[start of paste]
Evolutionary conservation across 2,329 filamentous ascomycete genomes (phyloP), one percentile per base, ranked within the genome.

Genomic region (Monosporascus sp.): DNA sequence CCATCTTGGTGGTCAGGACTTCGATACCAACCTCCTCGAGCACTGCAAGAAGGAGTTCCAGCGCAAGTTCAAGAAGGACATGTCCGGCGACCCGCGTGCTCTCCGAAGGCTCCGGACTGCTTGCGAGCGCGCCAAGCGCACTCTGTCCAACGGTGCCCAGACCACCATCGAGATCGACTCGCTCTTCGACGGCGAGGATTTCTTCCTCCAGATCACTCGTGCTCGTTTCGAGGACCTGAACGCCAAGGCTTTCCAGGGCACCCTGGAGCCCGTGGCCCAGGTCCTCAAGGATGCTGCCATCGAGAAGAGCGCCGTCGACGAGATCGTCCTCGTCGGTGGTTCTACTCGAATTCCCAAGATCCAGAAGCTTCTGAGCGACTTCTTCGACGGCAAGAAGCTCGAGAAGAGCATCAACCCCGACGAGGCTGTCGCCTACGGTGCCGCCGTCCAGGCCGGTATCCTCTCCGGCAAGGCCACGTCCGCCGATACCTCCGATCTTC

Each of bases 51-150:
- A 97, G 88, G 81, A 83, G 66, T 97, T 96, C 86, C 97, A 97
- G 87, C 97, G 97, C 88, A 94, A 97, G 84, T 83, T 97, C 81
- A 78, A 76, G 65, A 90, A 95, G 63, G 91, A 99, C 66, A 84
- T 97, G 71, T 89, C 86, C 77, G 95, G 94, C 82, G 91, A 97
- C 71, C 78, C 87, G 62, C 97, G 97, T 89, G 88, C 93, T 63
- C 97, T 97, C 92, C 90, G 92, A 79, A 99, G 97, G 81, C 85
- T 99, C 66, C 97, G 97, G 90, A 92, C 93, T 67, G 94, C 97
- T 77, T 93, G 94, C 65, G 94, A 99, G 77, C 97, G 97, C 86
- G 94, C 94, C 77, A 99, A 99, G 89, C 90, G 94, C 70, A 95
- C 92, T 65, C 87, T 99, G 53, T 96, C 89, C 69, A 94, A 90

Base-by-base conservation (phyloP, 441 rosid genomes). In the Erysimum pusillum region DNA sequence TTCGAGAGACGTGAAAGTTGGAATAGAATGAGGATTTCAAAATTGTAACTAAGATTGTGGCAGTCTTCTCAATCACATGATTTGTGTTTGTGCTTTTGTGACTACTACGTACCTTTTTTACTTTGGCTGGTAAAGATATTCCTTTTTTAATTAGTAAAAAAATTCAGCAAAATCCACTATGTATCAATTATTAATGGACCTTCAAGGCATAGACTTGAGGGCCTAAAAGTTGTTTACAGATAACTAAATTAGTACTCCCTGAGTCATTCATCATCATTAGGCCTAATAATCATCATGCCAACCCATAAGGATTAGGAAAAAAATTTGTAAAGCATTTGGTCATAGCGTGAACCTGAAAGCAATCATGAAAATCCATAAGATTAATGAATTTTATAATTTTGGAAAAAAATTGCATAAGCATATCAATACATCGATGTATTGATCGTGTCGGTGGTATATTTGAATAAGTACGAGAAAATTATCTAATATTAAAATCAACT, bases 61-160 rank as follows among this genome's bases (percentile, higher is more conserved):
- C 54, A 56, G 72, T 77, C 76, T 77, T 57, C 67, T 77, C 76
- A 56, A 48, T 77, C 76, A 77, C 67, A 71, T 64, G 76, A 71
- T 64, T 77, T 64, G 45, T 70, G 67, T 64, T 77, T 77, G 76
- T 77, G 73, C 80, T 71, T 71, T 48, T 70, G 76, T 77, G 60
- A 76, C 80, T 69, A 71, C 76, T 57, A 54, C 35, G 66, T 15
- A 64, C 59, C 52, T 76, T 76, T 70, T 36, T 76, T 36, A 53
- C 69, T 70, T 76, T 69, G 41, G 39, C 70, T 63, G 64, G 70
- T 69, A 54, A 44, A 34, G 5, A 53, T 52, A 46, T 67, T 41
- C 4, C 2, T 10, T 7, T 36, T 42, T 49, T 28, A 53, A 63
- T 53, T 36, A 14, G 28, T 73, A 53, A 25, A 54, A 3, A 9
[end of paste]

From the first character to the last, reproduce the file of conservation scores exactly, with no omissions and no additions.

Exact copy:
Evolutionary conservation across 2,329 filamentous ascomycete genomes (phyloP), one percentile per base, ranked within the genome.

Genomic region (Monosporascus sp.): DNA sequence CCATCTTGGTGGTCAGGACTTCGATACCAACCTCCTCGAGCACTGCAAGAAGGAGTTCCAGCGCAAGTTCAAGAAGGACATGTCCGGCGACCCGCGTGCTCTCCGAAGGCTCCGGACTGCTTGCGAGCGCGCCAAGCGCACTCTGTCCAACGGTGCCCAGACCACCATCGAGATCGACTCGCTCTTCGACGGCGAGGATTTCTTCCTCCAGATCACTCGTGCTCGTTTCGAGGACCTGAACGCCAAGGCTTTCCAGGGCACCCTGGAGCCCGTGGCCCAGGTCCTCAAGGATGCTGCCATCGAGAAGAGCGCCGTCGACGAGATCGTCCTCGTCGGTGGTTCTACTCGAATTCCCAAGATCCAGAAGCTTCTGAGCGACTTCTTCGACGGCAAGAAGCTCGAGAAGAGCATCAACCCCGACGAGGCTGTCGCCTACGGTGCCGCCGTCCAGGCCGGTATCCTCTCCGGCAAGGCCACGTCCGCCGATACCTCCGATCTTC

Each of bases 51-150:
- A 97, G 88, G 81, A 83, G 66, T 97, T 96, C 86, C 97, A 97
- G 87, C 97, G 97, C 88, A 94, A 97, G 84, T 83, T 97, C 81
- A 78, A 76, G 65, A 90, A 95, G 63, G 91, A 99, C 66, A 84
- T 97, G 71, T 89, C 86, C 77, G 95, G 94, C 82, G 91, A 97
- C 71, C 78, C 87, G 62, C 97, G 97, T 89, G 88, C 93, T 63
- C 97, T 97, C 92, C 90, G 92, A 79, A 99, G 97, G 81, C 85
- T 99, C 66, C 97, G 97, G 90, A 92, C 93, T 67, G 94, C 97
- T 77, T 93, G 94, C 65, G 94, A 99, G 77, C 97, G 97, C 86
- G 94, C 94, C 77, A 99, A 99, G 89, C 90, G 94, C 70, A 95
- C 92, T 65, C 87, T 99, G 53, T 96, C 89, C 69, A 94, A 90

Base-by-base conservation (phyloP, 441 rosid genomes). In the Erysimum pusillum region DNA sequence TTCGAGAGACGTGAAAGTTGGAATAGAATGAGGATTTCAAAATTGTAACTAAGATTGTGGCAGTCTTCTCAATCACATGATTTGTGTTTGTGCTTTTGTGACTACTACGTACCTTTTTTACTTTGGCTGGTAAAGATATTCCTTTTTTAATTAGTAAAAAAATTCAGCAAAATCCACTATGTATCAATTATTAATGGACCTTCAAGGCATAGACTTGAGGGCCTAAAAGTTGTTTACAGATAACTAAATTAGTACTCCCTGAGTCATTCATCATCATTAGGCCTAATAATCATCATGCCAACCCATAAGGATTAGGAAAAAAATTTGTAAAGCATTTGGTCATAGCGTGAACCTGAAAGCAATCATGAAAATCCATAAGATTAATGAATTTTATAATTTTGGAAAAAAATTGCATAAGCATATCAATACATCGATGTATTGATCGTGTCGGTGGTATATTTGAATAAGTACGAGAAAATTATCTAATATTAAAATCAACT, bases 61-160 rank as follows among this genome's bases (percentile, higher is more conserved):
- C 54, A 56, G 72, T 77, C 76, T 77, T 57, C 67, T 77, C 76
- A 56, A 48, T 77, C 76, A 77, C 67, A 71, T 64, G 76, A 71
- T 64, T 77, T 64, G 45, T 70, G 67, T 64, T 77, T 77, G 76
- T 77, G 73, C 80, T 71, T 71, T 48, T 70, G 76, T 77, G 60
- A 76, C 80, T 69, A 71, C 76, T 57, A 54, C 35, G 66, T 15
- A 64, C 59, C 52, T 76, T 76, T 70, T 36, T 76, T 36, A 53
- C 69, T 70, T 76, T 69, G 41, G 39, C 70, T 63, G 64, G 70
- T 69, A 54, A 44, A 34, G 5, A 53, T 52, A 46, T 67, T 41
- C 4, C 2, T 10, T 7, T 36, T 42, T 49, T 28, A 53, A 63
- T 53, T 36, A 14, G 28, T 73, A 53, A 25, A 54, A 3, A 9